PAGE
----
Controllers are PHP classes that handle a request of the client, e.g. the Browser. Every registered URL is handled by a controller action.

First let's create a new controler:

php asatru make:controller example

The generated code will be something like:


    Asatru PHP - Controller

 * This class represents your controller
class ExampleController {

Now we want a controller action handle the URL /example

Therefore we add a new method to our class

class ExampleController {
    public function example_action($request)
        //Do something here

A route must be registered to the system, so we go to /app/config/routes.php and add our route there


return [
    array('/', 'GET', 'index@index'),
    array('/example', 'GET', 'example@example_action')

For each route we add an array item to the routes array whose first element is the route, second element is the request type (GET, POST or ANY) and the third element is a pair of the controller and the handler action. So example@example_action will be resolved to ExampleController::example_action().

Now browse to http://localhost:8000/example and your controller action should be called.

You can also specify placeholder names inside routes. These can then dynamically be fetched via the $request variable:


return [
    array('/', 'GET', 'index@index'),
    array('/example/{var1}/complex/{var2}', 'GET', 'example@example_action')

This will lead to the fact that the controller action will be called when the first element is 'example', the second element is variadic, the third element is 'complex' and the last element is variadic, too.

Then grab the values in the action in order to work with them

class ExampleController {
    public function example_action($request)
        $var1 = $request->arg('var1');
        $var2 = $request->arg('var2');

You can also use the $request object to query POST and GET variables if you don't want to use the superglobals $_POST or $_GET.

class ExampleController {
    public function example_action($request)
        $get_or_post_var = $request->params()->query('get_or_post_var');

A controller action will usually control the returned response to the client. You can return instances of ViewInterface objects or just plain strings.

The following view classes exist:

//Let‘s you return a view. See section ‚Views‘ for details
class Asatru\View\ViewHandler: 

//Let‘s you return plain text. No HTML is rendered
class Asatru\View\PlainHandler

//Let‘s you return Json content
class Asatru\View\JsonHandler

//Let‘s you return XML content
class Asatru\View\XmlHandler

//Let‘s you return CSV content
class Asatru\View\CsvHandler

//Let‘s you redirect to an URL
class Asatru\View\RedirectHandler

//Let the client download a file
class Asatru\View\DownloadHandler

//Let‘s you customize the type of output
class Asatru\View\CustomHandler

Note: Use the helper functions instead of the classes for more convenient coding.

If you want you can derive your controller class from


The class offers the following methods

//Called before the actual action
public function preDispatch(): void

//Called after the actual action
public function postDispatch(): void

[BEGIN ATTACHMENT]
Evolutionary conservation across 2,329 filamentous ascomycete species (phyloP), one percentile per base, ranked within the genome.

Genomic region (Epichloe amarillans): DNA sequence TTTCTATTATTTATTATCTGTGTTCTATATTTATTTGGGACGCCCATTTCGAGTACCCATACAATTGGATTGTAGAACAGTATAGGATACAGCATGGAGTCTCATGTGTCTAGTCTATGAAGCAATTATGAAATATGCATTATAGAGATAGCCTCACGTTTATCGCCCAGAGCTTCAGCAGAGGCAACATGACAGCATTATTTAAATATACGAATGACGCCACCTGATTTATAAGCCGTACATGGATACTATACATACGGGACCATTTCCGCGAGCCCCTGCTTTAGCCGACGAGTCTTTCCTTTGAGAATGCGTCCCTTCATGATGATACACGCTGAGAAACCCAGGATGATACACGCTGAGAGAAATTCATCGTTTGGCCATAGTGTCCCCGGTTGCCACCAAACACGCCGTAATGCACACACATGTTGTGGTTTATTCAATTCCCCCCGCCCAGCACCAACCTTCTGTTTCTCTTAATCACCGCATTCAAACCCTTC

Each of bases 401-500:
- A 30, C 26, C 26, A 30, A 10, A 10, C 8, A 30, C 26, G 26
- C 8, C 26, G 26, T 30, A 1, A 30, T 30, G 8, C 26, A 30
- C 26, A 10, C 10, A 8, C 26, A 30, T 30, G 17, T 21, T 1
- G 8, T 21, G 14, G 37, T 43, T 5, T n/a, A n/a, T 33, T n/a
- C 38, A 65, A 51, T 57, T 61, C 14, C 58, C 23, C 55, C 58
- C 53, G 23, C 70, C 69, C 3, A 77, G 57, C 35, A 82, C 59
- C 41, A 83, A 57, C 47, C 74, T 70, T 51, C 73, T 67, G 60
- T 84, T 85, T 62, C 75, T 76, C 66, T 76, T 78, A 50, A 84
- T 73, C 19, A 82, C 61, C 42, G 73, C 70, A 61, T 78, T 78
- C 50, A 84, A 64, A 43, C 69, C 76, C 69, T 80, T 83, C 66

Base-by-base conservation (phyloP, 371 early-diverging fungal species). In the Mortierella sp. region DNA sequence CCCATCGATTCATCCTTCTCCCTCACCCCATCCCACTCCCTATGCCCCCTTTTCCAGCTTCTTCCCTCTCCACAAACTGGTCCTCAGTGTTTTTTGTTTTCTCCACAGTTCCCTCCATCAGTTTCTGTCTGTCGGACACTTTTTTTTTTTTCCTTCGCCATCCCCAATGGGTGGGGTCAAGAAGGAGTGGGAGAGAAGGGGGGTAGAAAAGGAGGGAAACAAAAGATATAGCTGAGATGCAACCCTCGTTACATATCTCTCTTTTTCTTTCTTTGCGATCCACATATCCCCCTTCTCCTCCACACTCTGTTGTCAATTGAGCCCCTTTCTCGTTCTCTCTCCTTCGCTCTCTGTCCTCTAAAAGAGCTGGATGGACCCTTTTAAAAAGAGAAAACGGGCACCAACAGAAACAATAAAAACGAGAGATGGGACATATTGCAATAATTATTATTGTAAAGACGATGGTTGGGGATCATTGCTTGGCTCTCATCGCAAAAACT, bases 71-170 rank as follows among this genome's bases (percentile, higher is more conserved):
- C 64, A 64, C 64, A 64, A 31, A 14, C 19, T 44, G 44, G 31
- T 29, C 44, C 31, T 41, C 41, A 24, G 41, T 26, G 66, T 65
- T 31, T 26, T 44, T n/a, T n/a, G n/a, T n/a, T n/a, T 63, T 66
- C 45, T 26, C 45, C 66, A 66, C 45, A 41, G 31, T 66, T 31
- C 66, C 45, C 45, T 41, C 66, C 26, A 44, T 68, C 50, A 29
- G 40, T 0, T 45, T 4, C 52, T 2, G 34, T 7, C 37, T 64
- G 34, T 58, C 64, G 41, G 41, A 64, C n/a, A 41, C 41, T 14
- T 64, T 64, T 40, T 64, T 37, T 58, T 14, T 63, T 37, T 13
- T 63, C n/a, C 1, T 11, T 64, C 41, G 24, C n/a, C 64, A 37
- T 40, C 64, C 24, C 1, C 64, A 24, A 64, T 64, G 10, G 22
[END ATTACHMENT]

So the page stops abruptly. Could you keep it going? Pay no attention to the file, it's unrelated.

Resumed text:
Or you can create a custom base controller which can serve for your common tasks. The base controller must be named BaseController and be placed into app/controllers/_base.php. If it exists then it will be automatically loaded.


If your controller handles a form then you also want to verify the form data. Therefore you can use the Asatru\Controller\PostValidator class. In the constructor you specify your verify tokens. After that you can call the isValid() method of the class to check if the data is valid. It returns true on success. If returned false it means that your form data is invalid. To get to know all invalid items you can get an array of error messages via errorMsgs(). Every form will be checked for the CSRF token, so don‘t forget to @csrf in your form markup. The constructor requires an array of form items to be checked. The first token is the name of the form element and the second token is the validation string. Each token can have multiple validators. The following validators exist

  • required: This item must be provided
  • email : The item must contain a valid E-Mail address
  • min:num : The item must contain at least num characters
  • max:num : The item must contain not more than num characters
  • datetime : The item needs to be in a valid datetime format
  • number : The item needs to be a valid number
  • regex:pattern : The item needs to match the regex pattern

Separate a validator with the | character, e.g. „required|email“.

You can also implement own validators. These are placed into the \app\validators folder. The script file name must also be the class name (ucfirst) with „Validator“ appended. It extends the Asatru\ Controller\BaseValidator class. You need to provide the following methods:

//Return the name of your validator ident. This is used in the 
//validation string identifying your validator.
public function getIdent()

//This method is used to validate the data. It
//recieves the value that needs to be checked and 
//optionally arguments that to adjust the validation
public function verify($value, $args = null)

//Here you need to return an error string describing the failure if
//the validation has failed
public function getError()

You can create a validator comfortably using the asatru CLI command.

//Name is the validator class name and ident is the identifier to be used for triggering the validator
php asatru make:validator <name> <ident>
© 2021 by Daniel Brendel - all rights reserved